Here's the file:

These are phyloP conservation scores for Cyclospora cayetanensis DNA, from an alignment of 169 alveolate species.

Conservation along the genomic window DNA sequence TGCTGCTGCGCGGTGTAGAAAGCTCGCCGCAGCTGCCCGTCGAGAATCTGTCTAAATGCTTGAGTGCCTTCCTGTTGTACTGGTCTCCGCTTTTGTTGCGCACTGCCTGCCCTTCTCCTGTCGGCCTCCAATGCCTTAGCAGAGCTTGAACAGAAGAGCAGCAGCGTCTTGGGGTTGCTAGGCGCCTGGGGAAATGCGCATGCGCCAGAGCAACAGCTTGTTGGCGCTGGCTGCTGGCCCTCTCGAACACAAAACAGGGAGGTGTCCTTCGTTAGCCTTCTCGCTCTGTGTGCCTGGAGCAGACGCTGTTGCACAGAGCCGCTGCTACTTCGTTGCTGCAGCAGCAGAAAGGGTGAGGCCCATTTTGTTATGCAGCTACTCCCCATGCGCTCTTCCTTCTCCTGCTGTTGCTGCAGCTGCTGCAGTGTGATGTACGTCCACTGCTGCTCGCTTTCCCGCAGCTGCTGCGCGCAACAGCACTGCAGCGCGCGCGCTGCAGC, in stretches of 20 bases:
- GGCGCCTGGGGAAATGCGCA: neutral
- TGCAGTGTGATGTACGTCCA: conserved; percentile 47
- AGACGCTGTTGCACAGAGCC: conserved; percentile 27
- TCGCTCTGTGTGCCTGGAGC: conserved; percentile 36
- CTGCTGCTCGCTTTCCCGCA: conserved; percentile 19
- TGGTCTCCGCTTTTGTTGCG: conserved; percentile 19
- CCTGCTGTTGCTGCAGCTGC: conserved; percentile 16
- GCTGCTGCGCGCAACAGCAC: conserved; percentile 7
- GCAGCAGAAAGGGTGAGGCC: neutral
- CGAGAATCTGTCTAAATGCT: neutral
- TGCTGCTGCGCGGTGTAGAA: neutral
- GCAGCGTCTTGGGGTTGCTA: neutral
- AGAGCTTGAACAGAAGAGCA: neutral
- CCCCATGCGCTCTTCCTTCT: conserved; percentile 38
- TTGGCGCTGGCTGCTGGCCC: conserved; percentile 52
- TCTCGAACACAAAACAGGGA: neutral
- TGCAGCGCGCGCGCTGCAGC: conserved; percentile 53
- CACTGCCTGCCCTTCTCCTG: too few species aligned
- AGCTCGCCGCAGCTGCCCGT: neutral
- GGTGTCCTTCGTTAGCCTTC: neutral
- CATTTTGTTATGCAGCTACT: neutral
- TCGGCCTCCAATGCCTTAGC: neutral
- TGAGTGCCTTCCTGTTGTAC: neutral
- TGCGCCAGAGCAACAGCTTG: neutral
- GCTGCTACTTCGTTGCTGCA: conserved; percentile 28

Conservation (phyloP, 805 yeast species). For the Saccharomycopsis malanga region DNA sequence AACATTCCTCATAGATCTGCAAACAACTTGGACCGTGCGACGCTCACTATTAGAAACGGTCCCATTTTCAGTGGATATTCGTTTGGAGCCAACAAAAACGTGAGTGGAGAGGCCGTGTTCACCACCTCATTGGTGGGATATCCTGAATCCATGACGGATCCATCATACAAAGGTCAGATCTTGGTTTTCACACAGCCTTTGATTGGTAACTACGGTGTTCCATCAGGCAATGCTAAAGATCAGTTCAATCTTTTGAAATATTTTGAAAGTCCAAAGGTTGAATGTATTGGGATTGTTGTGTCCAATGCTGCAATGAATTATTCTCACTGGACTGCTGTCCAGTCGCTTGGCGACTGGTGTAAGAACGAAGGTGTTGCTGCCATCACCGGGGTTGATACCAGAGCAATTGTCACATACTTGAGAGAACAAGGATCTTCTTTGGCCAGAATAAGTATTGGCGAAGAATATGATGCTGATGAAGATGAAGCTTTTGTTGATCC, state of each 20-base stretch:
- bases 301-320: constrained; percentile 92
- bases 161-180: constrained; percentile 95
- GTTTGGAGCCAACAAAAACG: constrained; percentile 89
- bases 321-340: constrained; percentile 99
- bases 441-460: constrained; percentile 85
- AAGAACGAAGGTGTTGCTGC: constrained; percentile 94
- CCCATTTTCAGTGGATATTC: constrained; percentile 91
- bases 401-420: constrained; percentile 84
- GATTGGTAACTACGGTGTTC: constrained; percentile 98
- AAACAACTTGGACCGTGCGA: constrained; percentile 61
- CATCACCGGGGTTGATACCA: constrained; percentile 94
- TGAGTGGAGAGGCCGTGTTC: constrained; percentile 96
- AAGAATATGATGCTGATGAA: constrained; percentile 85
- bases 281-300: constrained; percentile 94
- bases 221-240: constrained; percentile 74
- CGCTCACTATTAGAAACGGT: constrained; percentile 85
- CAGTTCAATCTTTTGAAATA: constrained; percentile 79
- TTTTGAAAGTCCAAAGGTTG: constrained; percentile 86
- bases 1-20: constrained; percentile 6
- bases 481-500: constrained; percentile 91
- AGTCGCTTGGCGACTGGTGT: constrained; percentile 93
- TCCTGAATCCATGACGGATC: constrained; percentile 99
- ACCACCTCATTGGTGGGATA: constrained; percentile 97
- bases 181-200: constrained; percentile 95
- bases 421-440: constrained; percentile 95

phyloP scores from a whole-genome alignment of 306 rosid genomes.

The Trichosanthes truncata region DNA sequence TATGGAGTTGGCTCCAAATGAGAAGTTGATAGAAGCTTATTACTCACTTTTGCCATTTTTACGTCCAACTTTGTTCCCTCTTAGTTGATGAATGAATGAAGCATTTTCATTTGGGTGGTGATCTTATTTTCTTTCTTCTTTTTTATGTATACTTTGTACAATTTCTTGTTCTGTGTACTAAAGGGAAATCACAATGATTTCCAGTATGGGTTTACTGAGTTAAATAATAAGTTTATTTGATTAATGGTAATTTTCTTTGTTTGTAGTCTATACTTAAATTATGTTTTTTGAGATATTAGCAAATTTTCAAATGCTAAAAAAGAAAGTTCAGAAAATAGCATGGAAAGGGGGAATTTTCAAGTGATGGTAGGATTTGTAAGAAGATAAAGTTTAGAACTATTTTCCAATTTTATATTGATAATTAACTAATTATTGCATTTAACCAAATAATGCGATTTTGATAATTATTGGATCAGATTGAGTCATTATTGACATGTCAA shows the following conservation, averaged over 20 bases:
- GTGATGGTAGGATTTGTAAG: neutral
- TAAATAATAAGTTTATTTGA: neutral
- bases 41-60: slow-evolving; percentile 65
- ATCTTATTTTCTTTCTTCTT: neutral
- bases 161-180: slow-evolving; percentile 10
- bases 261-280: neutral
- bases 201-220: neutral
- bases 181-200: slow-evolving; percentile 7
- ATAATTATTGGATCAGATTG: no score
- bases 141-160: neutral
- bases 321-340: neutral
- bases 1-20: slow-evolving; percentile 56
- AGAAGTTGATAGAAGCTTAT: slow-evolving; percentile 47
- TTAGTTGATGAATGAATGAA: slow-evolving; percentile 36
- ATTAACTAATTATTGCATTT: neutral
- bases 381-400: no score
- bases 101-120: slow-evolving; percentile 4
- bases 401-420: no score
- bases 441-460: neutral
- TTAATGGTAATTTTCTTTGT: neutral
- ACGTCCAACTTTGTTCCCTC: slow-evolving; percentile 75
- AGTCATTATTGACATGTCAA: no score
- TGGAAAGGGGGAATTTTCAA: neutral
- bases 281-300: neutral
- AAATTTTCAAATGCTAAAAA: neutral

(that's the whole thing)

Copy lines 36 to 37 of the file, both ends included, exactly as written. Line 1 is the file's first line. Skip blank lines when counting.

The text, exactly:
- bases 401-420: constrained; percentile 84
- GATTGGTAACTACGGTGTTC: constrained; percentile 98